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Hi
Changing over to DCC is going to have a cost, as you will need a DCC consol and a decoder for every loco. A DCC consol will sell from around £50 to £250 or more and decoders from £7 to £25 each. The cost reflecting the level of control and functionality available from that unit
Wiring is simplified - No isolating sections, though if you have them currently simply switch them all on. Connect together all track feeds that go to one rail on all sections and do the same with all connections to the other rails i.e All right-hand rails are connected together and all left-hand rails together.
I took the plung and I havent looked back, there's so much more on offer too beyond the basic train control.
 

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QUOTE (olon1968 @ 13 Dec 2007, 17:52) <{POST_SNAPBACK}>Hello

What is involved in converting a conventionally wired layout to DCC?

At its very basic connecting the DCC system to the existing track feed(s) from the (disconnected) DC controllers, disconnecting any electronic track cleaner and throwing all the section switches on. Point motors will need their own decoder modules to work via DCC so they would initially have to remain conventionally powered
 

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If you want to give DCC a try without spending too much to begin with then Hattons are advertising the Bachmann EZ controller for £34. (I got it ealier in the year when it was only £29.)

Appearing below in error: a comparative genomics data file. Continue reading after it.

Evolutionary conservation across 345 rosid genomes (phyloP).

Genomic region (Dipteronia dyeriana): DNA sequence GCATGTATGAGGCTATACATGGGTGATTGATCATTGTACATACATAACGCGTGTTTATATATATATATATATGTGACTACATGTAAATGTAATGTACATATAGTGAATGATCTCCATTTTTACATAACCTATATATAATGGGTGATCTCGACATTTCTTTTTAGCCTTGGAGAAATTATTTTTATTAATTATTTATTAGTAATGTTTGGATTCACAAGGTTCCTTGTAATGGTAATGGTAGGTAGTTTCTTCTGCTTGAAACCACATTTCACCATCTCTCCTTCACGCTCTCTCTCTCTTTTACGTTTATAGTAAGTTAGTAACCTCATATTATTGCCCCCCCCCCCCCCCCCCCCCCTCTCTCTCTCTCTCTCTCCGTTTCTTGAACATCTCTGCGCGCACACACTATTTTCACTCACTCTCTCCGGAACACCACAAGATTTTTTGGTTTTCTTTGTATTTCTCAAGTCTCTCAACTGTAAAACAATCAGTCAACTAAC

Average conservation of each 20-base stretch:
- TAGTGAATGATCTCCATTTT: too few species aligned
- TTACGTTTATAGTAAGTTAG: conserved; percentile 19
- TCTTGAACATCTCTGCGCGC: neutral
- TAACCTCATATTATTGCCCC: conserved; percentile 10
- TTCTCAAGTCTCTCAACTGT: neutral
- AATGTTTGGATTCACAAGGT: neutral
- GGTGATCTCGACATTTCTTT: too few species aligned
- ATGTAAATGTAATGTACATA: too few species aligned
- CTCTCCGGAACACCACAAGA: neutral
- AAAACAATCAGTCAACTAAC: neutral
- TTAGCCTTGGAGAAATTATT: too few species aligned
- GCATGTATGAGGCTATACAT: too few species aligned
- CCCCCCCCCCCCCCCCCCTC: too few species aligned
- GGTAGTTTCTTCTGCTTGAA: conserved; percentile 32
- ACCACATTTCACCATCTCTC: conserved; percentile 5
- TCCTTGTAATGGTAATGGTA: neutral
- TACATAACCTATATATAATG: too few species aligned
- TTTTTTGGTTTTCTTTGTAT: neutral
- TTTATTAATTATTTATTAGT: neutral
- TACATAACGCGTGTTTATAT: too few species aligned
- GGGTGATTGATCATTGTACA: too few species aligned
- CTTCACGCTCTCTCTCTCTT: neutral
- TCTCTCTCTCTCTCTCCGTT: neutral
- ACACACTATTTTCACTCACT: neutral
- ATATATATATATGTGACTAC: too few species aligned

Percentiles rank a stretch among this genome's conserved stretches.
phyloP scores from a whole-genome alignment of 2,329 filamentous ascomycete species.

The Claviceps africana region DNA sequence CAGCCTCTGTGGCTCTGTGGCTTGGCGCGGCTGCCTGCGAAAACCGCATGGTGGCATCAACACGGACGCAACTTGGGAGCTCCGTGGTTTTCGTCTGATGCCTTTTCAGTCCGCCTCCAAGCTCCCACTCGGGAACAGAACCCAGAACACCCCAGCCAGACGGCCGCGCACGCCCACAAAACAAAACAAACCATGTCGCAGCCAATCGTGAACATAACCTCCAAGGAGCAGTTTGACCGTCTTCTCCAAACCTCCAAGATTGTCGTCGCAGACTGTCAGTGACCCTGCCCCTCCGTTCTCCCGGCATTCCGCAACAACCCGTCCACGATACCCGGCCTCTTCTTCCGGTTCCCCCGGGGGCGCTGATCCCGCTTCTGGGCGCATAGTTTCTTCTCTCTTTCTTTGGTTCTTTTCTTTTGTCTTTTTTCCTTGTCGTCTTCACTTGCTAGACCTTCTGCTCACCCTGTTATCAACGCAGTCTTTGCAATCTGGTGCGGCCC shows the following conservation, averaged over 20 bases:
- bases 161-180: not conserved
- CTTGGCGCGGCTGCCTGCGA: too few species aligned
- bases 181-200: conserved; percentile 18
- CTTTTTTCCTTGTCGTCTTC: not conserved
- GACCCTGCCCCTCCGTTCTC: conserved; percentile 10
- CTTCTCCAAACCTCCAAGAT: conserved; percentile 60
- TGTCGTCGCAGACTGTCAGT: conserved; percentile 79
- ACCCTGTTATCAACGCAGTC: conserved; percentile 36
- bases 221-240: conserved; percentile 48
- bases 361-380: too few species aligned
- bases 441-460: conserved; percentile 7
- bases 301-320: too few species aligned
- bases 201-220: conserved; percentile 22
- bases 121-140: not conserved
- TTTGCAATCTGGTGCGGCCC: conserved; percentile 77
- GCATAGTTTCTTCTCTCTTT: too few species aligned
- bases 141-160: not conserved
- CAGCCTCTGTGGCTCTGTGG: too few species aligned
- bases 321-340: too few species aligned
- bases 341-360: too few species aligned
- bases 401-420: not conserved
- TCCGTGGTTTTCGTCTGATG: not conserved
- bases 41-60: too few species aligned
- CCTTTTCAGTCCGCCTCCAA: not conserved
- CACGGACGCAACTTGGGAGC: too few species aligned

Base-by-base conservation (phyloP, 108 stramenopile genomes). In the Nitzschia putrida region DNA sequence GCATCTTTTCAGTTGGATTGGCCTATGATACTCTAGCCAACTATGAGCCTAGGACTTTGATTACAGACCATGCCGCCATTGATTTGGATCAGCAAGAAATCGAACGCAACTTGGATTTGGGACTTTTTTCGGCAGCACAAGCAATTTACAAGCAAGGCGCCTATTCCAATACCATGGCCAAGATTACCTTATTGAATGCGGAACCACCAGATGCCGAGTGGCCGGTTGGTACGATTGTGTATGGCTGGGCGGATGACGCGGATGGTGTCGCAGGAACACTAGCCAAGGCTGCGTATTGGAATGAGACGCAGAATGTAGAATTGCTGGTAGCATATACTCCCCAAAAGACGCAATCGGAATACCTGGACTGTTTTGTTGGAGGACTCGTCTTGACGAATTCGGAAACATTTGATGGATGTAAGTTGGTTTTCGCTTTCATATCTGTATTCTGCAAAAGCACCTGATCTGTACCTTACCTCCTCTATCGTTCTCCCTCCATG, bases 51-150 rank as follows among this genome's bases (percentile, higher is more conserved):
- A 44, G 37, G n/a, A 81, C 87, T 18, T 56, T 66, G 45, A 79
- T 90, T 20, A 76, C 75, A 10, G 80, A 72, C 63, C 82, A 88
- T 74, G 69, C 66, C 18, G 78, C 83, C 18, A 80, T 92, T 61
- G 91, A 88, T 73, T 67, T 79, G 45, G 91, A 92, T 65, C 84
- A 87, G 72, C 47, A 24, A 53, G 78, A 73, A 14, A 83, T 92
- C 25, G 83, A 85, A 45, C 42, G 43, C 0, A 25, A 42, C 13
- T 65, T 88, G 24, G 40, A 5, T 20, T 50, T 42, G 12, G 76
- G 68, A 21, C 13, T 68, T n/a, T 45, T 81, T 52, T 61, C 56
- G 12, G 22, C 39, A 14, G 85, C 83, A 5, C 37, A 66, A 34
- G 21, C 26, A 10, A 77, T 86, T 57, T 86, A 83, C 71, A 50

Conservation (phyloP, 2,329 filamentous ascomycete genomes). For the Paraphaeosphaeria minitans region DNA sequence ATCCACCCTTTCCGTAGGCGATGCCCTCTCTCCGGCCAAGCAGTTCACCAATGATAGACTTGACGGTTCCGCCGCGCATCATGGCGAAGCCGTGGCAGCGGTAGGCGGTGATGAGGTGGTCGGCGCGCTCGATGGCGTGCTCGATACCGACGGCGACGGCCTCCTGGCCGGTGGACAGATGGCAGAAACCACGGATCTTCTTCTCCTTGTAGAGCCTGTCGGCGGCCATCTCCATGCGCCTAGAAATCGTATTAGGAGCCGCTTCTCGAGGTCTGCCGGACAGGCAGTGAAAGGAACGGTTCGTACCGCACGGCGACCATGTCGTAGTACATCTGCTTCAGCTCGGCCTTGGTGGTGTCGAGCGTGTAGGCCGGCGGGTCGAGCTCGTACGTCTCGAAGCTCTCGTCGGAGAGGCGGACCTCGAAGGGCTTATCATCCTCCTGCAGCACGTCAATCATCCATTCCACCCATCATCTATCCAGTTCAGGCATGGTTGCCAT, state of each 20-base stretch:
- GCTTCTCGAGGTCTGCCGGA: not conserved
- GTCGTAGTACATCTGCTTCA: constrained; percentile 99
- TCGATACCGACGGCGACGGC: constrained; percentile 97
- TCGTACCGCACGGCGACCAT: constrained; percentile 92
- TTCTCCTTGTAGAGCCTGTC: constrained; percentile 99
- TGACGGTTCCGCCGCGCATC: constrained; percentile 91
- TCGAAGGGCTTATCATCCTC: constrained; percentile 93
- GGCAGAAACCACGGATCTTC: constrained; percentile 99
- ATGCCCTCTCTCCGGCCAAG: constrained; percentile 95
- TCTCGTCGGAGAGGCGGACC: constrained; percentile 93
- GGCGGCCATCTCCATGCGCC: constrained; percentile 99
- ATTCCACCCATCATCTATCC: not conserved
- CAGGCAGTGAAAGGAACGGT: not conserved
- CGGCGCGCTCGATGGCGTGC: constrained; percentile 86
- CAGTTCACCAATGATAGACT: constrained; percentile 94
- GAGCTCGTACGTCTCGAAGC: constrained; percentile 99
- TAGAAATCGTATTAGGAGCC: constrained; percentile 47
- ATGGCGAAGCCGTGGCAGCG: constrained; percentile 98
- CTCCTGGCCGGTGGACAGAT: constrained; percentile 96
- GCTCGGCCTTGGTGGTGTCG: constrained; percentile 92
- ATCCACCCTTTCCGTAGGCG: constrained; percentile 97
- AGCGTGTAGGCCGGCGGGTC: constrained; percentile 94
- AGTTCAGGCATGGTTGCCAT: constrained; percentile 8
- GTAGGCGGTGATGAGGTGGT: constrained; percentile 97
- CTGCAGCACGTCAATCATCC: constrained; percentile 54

I know that it's only a basic set and others will tell you about its limitations but I think as a starter set at that price it can't be beaten. I may upgrade later but it will do for now.

Cheers, Robert
 

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I must admit I have just done what you are enuiring about.

My layout was dc and it has been converted to dcc with very little stress thanks to the people on here being able to provide me with where to place power feeds and also where to place isolating fishplates so that it is a belt and braces layout.

Check this feed out and it may give you an idea of what I went through.

http://www.modelrailforum.com/forums/index...?showtopic=3595

I too am using a bachmann e-z and to be honest as the guys have also said it is good for a starter system to give you an idea of how to be able to get to grips with a dcc layout but I would suggest maybe getting a controller that you can go a but more advanced with like maybe the Dynamis.